Back in 2007, the four feisty lasses of Kara were ready to “Break It.” Six years, a few lineup changes, and dozens of flights across the Sea of Japan later, the girls have grown into “damaged ladies” singing a different tune: “if it ain’t broke, then don’t try to fix it.”
Full Bloom, Kara’s fourth Korean studio album, picks up where last year’s Pandora left off, serving up the now quintet’s signature, coquettes-come-of-age sound: a marriage of bubbly, synth-infused electro-pop and jazz-funk overlaid with R&B melodies and baby-woman vocals. The album evokes a sense of deja-vu. We’ve heard it all before. But, instead of it feeling stale, Kara’s consistent return to form is comfortable and familiar, like an audio blankey, and displays the band’s strong sense of self.
Nine tracks (seven original plus two instrumentals) tell tales of love outside of reach—paramours losing interest, lopsided love matches, holding onto a dying relationship, despair after having been dumped. Despite pathos-tinged lyrics, the album remains lively, perhaps hinting at hope for future romance, even in the darkest hours of dejection over love lost; and navigates ever-changing pacing and mood with veteran dexterity. The album may not be innovative, but it’s good at what it does.
Full Bloom opens with the first single, “Runaway,” a subdued R&B-pop ballad, pretty and sad. No dubstep “bwooomp SKEERTCH!” to be heard for miles, this song isn’t overly concerned with trendiness—which is probably the source of the maturity of its sound. Lo-fi is the name of the game, with acoustic guitar providing a beautiful melodic backbone and interjecting funk rhythm, and an old-fashioned, snare-heavy drum keeping cadence, horning in on the territory of the studio software and percussion machines that dominate pop nowadays.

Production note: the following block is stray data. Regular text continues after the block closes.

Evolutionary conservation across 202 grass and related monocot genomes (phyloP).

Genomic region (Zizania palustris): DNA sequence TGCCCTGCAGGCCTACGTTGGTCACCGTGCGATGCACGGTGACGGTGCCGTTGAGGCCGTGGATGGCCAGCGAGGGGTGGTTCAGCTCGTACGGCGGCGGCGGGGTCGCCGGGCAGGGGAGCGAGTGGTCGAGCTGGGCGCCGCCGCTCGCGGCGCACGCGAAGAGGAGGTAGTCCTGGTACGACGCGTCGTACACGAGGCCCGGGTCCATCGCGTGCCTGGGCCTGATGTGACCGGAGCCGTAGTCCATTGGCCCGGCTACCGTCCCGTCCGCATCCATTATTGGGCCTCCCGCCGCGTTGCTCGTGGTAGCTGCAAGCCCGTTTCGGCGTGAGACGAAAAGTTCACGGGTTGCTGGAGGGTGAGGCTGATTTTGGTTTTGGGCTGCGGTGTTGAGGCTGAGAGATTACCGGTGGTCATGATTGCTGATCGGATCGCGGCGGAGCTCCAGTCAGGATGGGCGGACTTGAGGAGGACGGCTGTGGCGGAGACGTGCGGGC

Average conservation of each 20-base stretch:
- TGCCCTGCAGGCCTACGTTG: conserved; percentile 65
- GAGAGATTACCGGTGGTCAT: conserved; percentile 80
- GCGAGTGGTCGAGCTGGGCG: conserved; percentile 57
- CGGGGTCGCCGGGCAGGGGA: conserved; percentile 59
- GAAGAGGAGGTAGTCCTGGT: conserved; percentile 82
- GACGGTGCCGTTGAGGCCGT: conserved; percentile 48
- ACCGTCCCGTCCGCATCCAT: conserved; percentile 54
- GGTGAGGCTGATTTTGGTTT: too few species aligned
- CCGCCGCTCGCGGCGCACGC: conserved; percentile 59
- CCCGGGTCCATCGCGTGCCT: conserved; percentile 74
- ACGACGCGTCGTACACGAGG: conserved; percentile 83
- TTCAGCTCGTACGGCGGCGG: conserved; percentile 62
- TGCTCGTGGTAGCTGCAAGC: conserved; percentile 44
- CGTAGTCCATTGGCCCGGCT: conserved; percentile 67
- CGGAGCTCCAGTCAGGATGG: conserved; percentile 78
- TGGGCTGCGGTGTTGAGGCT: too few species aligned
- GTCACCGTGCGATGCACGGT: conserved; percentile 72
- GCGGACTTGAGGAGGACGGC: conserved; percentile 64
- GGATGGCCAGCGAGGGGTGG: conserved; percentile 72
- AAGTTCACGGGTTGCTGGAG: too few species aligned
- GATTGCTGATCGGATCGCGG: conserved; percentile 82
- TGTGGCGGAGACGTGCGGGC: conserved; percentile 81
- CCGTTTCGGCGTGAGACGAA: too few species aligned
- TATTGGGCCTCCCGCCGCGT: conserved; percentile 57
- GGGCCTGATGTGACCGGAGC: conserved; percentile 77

“Runaway” features eight repeating bars of a minor-chord melody cut momentarily by a jazzy upturn, only to return to the gloom, conveying the resignation of a woman who realizes that she’s the only one in love in her relationship. Kara’s feather-light vocals punctuate the delicate beauty of the melody. A solid start to the album, “Runaway” is a good way to dip your toe in the pool and feel things out before diving in.
Kara abandons melancholy and cranks the energy up to eleven in “Damaged Lady.” The current single and the best song from the album in my summation, track two is a dynamic romp that seamlessly moves back and forth between electro-pop and power pop, single and double time, making werewolves envious of the ease and control with which the song manages its transformations. It opens with breathy talking, expectant percussion, and rock guitar that usher in a lush, synth-heavy sound as the beat drops. The song settles into a skittish electro-pop tune with a R&B melody. Then heavy guitar riffs and a faster pace shift things into power pop mode and the song begins to sound like the lovechild of J-pop and “Danger Zone,” from the Top Gun soundtrack. It returns to slower-paced electro-pop, only to power up again and again. Sky high harmonies and accents round out this Sweetune-composed winner.
Next, Full Bloom moves onto “1+1,” a delightful, jaunty electro-pop ditty. Sugary and futuristic-sounding, the track displays what Kara brought back from Japan, besides duty-free rum raisin-flavored Kit Kat bought at Narita Airport. High-flying synth flourishes and digital-sounding clicks and ticks, coupled with a sweet melody and a girlish ebullience have Kara sounding as much like competition for J-pop acts like Perfume as it is for SNSD. These electro elements also give the song a space-aged feel. Bump this in your hovercraft as you traverse the congested arteries of Tokyo’s sky-ways in the year 2100, remarking to your android friend in the passenger seat on how weird it is that people used to get around on wheels.